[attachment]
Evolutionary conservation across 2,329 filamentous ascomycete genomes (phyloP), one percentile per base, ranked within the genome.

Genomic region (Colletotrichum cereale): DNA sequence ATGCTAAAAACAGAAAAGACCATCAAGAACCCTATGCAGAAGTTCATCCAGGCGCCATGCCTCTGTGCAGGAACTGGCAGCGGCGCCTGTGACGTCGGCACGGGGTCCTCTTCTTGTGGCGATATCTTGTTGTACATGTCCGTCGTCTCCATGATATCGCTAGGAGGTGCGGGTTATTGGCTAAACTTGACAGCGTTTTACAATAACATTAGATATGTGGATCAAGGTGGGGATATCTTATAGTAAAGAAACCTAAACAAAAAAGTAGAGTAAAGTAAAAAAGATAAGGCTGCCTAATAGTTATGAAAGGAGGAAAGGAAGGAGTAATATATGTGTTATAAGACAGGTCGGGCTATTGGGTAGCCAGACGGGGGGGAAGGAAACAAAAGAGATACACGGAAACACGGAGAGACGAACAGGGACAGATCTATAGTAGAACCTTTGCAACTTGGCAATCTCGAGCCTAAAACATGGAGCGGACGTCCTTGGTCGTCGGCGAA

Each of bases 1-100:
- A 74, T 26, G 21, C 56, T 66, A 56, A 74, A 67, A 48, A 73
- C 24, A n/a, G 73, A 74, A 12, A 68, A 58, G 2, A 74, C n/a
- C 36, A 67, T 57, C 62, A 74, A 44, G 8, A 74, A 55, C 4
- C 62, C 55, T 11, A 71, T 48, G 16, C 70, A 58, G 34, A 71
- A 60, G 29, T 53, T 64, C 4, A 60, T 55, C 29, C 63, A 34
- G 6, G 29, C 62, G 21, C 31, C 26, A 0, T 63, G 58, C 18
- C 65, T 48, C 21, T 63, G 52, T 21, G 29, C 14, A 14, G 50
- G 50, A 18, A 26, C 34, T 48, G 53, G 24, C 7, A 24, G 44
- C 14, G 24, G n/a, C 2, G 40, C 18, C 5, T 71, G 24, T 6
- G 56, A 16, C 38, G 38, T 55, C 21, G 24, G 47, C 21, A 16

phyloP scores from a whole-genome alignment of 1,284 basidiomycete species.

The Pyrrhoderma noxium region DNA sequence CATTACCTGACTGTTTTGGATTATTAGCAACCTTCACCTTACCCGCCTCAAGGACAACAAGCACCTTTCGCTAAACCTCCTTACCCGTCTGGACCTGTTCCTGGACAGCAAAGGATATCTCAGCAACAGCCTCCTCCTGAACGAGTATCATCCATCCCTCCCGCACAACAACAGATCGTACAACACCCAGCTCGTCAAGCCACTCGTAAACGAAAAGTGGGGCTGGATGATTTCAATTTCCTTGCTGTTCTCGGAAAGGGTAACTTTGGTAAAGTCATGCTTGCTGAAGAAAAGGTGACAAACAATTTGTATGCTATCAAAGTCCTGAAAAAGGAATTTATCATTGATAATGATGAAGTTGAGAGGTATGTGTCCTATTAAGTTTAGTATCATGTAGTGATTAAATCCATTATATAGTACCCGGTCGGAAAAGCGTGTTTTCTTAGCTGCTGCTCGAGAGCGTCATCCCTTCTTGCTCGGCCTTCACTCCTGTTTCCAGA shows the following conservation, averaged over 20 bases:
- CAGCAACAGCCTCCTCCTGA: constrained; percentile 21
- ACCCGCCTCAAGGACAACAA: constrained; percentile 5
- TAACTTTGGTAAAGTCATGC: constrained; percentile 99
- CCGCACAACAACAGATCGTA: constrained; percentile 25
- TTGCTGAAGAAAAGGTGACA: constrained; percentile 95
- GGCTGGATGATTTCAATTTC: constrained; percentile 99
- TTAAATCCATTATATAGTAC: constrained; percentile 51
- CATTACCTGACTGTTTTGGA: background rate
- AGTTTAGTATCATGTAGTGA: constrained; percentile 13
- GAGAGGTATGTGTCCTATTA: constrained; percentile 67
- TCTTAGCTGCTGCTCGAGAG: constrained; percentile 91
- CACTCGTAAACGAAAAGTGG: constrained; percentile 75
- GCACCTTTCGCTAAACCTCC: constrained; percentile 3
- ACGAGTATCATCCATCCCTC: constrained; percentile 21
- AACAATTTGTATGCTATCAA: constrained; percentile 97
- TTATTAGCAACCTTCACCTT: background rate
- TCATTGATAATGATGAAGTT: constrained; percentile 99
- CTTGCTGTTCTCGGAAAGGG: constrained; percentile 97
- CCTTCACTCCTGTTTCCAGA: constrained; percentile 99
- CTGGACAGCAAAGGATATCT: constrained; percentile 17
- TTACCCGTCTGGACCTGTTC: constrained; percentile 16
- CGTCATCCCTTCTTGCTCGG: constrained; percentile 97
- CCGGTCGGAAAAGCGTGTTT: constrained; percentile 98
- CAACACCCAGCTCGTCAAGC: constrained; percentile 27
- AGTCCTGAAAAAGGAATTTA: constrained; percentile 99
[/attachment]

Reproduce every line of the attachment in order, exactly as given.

Evolutionary conservation across 2,329 filamentous ascomycete genomes (phyloP), one percentile per base, ranked within the genome.

Genomic region (Colletotrichum cereale): DNA sequence ATGCTAAAAACAGAAAAGACCATCAAGAACCCTATGCAGAAGTTCATCCAGGCGCCATGCCTCTGTGCAGGAACTGGCAGCGGCGCCTGTGACGTCGGCACGGGGTCCTCTTCTTGTGGCGATATCTTGTTGTACATGTCCGTCGTCTCCATGATATCGCTAGGAGGTGCGGGTTATTGGCTAAACTTGACAGCGTTTTACAATAACATTAGATATGTGGATCAAGGTGGGGATATCTTATAGTAAAGAAACCTAAACAAAAAAGTAGAGTAAAGTAAAAAAGATAAGGCTGCCTAATAGTTATGAAAGGAGGAAAGGAAGGAGTAATATATGTGTTATAAGACAGGTCGGGCTATTGGGTAGCCAGACGGGGGGGAAGGAAACAAAAGAGATACACGGAAACACGGAGAGACGAACAGGGACAGATCTATAGTAGAACCTTTGCAACTTGGCAATCTCGAGCCTAAAACATGGAGCGGACGTCCTTGGTCGTCGGCGAA

Each of bases 1-100:
- A 74, T 26, G 21, C 56, T 66, A 56, A 74, A 67, A 48, A 73
- C 24, A n/a, G 73, A 74, A 12, A 68, A 58, G 2, A 74, C n/a
- C 36, A 67, T 57, C 62, A 74, A 44, G 8, A 74, A 55, C 4
- C 62, C 55, T 11, A 71, T 48, G 16, C 70, A 58, G 34, A 71
- A 60, G 29, T 53, T 64, C 4, A 60, T 55, C 29, C 63, A 34
- G 6, G 29, C 62, G 21, C 31, C 26, A 0, T 63, G 58, C 18
- C 65, T 48, C 21, T 63, G 52, T 21, G 29, C 14, A 14, G 50
- G 50, A 18, A 26, C 34, T 48, G 53, G 24, C 7, A 24, G 44
- C 14, G 24, G n/a, C 2, G 40, C 18, C 5, T 71, G 24, T 6
- G 56, A 16, C 38, G 38, T 55, C 21, G 24, G 47, C 21, A 16

phyloP scores from a whole-genome alignment of 1,284 basidiomycete species.

The Pyrrhoderma noxium region DNA sequence CATTACCTGACTGTTTTGGATTATTAGCAACCTTCACCTTACCCGCCTCAAGGACAACAAGCACCTTTCGCTAAACCTCCTTACCCGTCTGGACCTGTTCCTGGACAGCAAAGGATATCTCAGCAACAGCCTCCTCCTGAACGAGTATCATCCATCCCTCCCGCACAACAACAGATCGTACAACACCCAGCTCGTCAAGCCACTCGTAAACGAAAAGTGGGGCTGGATGATTTCAATTTCCTTGCTGTTCTCGGAAAGGGTAACTTTGGTAAAGTCATGCTTGCTGAAGAAAAGGTGACAAACAATTTGTATGCTATCAAAGTCCTGAAAAAGGAATTTATCATTGATAATGATGAAGTTGAGAGGTATGTGTCCTATTAAGTTTAGTATCATGTAGTGATTAAATCCATTATATAGTACCCGGTCGGAAAAGCGTGTTTTCTTAGCTGCTGCTCGAGAGCGTCATCCCTTCTTGCTCGGCCTTCACTCCTGTTTCCAGA shows the following conservation, averaged over 20 bases:
- CAGCAACAGCCTCCTCCTGA: constrained; percentile 21
- ACCCGCCTCAAGGACAACAA: constrained; percentile 5
- TAACTTTGGTAAAGTCATGC: constrained; percentile 99
- CCGCACAACAACAGATCGTA: constrained; percentile 25
- TTGCTGAAGAAAAGGTGACA: constrained; percentile 95
- GGCTGGATGATTTCAATTTC: constrained; percentile 99
- TTAAATCCATTATATAGTAC: constrained; percentile 51
- CATTACCTGACTGTTTTGGA: background rate
- AGTTTAGTATCATGTAGTGA: constrained; percentile 13
- GAGAGGTATGTGTCCTATTA: constrained; percentile 67
- TCTTAGCTGCTGCTCGAGAG: constrained; percentile 91
- CACTCGTAAACGAAAAGTGG: constrained; percentile 75
- GCACCTTTCGCTAAACCTCC: constrained; percentile 3
- ACGAGTATCATCCATCCCTC: constrained; percentile 21
- AACAATTTGTATGCTATCAA: constrained; percentile 97
- TTATTAGCAACCTTCACCTT: background rate
- TCATTGATAATGATGAAGTT: constrained; percentile 99
- CTTGCTGTTCTCGGAAAGGG: constrained; percentile 97
- CCTTCACTCCTGTTTCCAGA: constrained; percentile 99
- CTGGACAGCAAAGGATATCT: constrained; percentile 17
- TTACCCGTCTGGACCTGTTC: constrained; percentile 16
- CGTCATCCCTTCTTGCTCGG: constrained; percentile 97
- CCGGTCGGAAAAGCGTGTTT: constrained; percentile 98
- CAACACCCAGCTCGTCAAGC: constrained; percentile 27
- AGTCCTGAAAAAGGAATTTA: constrained; percentile 99